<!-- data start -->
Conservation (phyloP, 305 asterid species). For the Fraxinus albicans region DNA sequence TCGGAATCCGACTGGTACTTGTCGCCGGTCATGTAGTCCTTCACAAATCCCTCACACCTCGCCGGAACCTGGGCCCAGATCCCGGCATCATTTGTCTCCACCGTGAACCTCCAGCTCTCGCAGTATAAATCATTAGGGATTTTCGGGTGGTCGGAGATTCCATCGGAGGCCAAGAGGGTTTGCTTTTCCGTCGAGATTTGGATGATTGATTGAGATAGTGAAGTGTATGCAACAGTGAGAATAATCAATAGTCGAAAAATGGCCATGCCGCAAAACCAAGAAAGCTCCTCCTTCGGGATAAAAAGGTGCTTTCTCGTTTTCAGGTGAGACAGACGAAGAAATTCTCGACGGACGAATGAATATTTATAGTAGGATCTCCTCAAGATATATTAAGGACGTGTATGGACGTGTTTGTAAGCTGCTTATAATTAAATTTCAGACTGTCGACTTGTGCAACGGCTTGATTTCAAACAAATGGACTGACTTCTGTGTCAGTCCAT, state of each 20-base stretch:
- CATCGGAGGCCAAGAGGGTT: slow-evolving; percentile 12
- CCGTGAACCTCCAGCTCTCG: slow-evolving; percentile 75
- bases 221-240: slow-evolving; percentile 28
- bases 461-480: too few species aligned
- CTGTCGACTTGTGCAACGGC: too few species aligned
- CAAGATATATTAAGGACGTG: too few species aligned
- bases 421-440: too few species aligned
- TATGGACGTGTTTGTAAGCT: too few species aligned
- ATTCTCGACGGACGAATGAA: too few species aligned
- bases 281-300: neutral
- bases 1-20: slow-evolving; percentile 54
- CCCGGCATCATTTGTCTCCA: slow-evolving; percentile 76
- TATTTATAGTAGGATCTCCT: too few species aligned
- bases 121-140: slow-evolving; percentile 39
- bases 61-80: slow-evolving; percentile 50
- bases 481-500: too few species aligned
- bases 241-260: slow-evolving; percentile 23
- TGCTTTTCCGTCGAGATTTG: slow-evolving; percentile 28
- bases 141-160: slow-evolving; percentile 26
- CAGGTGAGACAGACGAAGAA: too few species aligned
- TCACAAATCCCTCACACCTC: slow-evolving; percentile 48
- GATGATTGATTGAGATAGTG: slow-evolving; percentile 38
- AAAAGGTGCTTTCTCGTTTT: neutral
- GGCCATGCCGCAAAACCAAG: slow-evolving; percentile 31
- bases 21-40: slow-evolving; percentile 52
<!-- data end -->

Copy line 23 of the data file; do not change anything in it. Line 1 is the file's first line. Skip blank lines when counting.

- GATGATTGATTGAGATAGTG: slow-evolving; percentile 38